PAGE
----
But the men who are going to support him are the ones who, in the face of a long list of serviceable acts, complain that Gen. Lane "has done nothing." We suppose that Gen. Lane would accomplish more in Congress, and in fact anywhere, and at anything, in one day, than A. A. Skinner could or would in a lifetime. It would be hard to find a man more utterly inert and inefficient, more completely destitute of life and energy, than he is. We have no knowledge that he has performed an hour's productive, useful labor, since we have been in the Territory. Has anyone else knowledge of such fact? During the spring and summer of 1851 he was a passive participant in and instrument of Gov. Gaines in squandering forty thousand dollars under cover of forming treaties with the Indians. At that me he received eight dollars per day "and perquisites" for doing--what? For crossing the river during the forenoon from Linn City, marching up the bank, in company with a cane, and standing about, whittling little sticks, until dinner time, when he returned, having earned his eight dollars per day "and perquisites." For months he did this at the public expense. These are facts the citizens of this place are well aware of. During that spring and summer Skinner, Gaines and Allen pocketed and squandered $40,000 in making a half dozen treaties with as many bands of cultus, miserable Indians, and not one particle of benefit resulted to anybody from the expenditure except themselves, a few hangers-on in the shape of clerks, landlords, commissaries, cooks, &c., and still fewer who obtained corrupt contracts. We need not speak of the baneful reservations made by those treaties in the white settlements (nearly one half of Clackamas County was reserved, and portions of Washington, Yamhill, Marion, &c.); it is sufficient to say of them that they were so completely odious, useless and worthless, that the United States Senate refused to consider them at all. Therefore we cay this money was shamefully squandered without any result, except the enriching of the commissioners and a few parasite favorites.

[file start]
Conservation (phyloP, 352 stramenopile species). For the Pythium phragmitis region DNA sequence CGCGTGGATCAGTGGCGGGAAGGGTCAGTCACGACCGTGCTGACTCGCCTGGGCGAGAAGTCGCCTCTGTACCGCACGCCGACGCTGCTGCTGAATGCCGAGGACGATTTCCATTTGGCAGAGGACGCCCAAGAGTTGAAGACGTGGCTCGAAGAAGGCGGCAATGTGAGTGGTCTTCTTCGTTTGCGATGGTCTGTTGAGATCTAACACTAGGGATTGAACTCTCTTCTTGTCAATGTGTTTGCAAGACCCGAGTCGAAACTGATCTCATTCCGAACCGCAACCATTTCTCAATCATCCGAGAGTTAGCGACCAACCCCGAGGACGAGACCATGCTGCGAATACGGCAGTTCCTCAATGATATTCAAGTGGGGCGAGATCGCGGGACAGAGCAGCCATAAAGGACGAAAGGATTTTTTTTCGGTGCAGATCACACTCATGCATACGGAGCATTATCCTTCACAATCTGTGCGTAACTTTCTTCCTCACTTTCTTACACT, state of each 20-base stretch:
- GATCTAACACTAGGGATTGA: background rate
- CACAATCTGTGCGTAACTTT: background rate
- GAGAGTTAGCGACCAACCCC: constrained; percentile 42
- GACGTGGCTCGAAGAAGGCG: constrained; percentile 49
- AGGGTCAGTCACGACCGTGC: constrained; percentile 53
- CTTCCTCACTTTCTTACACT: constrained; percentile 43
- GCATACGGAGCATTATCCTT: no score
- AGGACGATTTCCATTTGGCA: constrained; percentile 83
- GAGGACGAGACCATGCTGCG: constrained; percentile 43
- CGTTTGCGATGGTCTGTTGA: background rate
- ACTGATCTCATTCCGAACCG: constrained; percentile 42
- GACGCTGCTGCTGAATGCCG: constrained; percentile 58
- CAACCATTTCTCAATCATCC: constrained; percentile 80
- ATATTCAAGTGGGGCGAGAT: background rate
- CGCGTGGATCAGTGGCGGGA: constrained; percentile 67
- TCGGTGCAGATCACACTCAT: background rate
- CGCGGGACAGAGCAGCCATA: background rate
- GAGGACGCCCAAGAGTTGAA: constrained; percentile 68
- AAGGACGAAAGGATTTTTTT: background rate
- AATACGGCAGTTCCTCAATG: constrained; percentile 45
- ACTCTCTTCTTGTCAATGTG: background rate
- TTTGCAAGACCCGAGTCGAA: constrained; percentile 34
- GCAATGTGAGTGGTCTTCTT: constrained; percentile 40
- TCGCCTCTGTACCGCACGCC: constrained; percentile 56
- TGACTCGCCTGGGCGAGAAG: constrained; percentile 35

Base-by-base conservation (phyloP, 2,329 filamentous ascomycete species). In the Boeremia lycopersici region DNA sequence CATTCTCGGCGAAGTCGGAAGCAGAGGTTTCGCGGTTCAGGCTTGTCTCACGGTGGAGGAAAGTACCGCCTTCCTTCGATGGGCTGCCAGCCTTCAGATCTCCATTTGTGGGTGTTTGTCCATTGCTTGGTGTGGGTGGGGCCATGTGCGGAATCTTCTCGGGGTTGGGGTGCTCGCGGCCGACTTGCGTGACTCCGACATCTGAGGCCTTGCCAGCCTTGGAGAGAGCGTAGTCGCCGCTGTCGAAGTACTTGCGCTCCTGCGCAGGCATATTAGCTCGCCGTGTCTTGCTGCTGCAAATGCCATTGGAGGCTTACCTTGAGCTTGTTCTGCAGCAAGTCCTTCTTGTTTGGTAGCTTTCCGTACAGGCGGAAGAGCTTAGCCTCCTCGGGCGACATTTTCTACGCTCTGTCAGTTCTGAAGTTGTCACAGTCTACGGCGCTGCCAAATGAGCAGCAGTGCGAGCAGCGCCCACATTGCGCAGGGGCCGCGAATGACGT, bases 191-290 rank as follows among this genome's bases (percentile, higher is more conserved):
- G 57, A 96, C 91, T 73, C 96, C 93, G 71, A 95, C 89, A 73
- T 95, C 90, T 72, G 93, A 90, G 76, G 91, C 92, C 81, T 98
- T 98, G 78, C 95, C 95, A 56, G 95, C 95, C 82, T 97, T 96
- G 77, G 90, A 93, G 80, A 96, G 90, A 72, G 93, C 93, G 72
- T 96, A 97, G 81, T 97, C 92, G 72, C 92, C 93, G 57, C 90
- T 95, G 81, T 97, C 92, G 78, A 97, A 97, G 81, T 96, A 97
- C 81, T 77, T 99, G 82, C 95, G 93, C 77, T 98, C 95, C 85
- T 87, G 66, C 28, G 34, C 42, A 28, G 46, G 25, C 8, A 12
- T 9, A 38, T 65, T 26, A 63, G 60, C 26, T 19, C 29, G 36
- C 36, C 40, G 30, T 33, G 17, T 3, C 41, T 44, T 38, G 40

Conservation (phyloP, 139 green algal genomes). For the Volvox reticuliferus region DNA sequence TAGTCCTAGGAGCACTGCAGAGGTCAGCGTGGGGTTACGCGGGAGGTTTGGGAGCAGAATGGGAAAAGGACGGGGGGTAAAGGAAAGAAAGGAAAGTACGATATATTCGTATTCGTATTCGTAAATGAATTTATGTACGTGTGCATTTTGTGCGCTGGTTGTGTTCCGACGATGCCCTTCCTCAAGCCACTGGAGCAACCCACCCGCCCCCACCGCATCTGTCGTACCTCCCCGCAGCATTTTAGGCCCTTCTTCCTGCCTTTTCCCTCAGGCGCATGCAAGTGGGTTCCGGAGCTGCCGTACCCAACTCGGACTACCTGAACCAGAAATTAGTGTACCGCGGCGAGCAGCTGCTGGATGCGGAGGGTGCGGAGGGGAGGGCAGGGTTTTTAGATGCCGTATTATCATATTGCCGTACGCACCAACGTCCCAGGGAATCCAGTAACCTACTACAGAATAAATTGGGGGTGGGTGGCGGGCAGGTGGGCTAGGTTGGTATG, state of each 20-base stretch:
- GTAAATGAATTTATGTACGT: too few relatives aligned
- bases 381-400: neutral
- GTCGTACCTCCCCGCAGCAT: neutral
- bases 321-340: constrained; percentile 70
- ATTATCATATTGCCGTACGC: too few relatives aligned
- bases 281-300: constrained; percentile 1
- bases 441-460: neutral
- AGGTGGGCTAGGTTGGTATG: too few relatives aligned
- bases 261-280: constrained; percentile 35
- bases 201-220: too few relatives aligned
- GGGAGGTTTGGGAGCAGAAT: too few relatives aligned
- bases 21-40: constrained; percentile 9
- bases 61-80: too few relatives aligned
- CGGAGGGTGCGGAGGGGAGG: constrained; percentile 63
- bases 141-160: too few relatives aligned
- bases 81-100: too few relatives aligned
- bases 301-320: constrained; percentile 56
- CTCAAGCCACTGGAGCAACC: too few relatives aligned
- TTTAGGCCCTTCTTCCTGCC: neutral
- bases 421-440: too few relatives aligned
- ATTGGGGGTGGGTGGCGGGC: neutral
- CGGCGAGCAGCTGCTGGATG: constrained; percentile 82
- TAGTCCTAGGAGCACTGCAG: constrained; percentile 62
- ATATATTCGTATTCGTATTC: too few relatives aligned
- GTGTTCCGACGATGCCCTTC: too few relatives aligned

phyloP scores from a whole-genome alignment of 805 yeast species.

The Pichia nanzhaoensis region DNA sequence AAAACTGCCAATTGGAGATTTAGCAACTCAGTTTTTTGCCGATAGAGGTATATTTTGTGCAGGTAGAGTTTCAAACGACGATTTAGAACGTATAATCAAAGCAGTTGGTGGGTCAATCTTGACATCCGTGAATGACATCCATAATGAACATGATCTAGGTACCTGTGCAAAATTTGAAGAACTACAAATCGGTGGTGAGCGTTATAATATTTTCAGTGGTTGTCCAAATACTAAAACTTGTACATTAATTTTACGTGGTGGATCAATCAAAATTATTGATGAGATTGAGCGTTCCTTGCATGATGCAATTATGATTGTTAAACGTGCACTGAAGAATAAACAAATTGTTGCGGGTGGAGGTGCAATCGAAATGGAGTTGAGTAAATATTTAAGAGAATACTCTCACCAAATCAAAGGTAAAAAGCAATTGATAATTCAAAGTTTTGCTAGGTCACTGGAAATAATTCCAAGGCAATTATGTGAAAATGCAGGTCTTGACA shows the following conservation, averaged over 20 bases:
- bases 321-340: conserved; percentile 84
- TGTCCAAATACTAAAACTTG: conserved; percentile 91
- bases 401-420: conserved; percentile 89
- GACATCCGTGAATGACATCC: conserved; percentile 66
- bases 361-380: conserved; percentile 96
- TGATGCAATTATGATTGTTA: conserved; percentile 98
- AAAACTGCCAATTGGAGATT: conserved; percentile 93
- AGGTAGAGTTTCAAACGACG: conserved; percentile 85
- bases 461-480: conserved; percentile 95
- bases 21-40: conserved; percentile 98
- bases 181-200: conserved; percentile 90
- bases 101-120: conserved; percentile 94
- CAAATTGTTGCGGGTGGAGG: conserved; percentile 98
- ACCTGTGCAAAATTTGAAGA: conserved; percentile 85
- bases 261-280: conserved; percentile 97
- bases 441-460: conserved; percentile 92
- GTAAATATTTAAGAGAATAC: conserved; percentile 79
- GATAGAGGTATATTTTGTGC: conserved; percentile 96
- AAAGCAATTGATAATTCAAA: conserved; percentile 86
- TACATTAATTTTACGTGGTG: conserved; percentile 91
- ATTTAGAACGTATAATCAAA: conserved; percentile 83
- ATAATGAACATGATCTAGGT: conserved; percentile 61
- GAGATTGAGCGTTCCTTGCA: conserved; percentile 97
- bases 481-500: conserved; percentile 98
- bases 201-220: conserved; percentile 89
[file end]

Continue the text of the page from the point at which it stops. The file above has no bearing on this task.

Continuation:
After Congress cut short this treaty business, by annulling the commission, the post of Indian Agent for the southern country was given him, and upon his salary he has since lived, being so perfectly inefficient and incompetent in the discharge of his duties, that it has become a proverb among the miners that "nature designed him for a woman, but by some mistake he is not one." He is now the self-constituted Whig-people's-law-and-order Supreme-Court-Encarnacion candidate for Delegate. After the 6th day of June he will be a "monument of blasted ambition."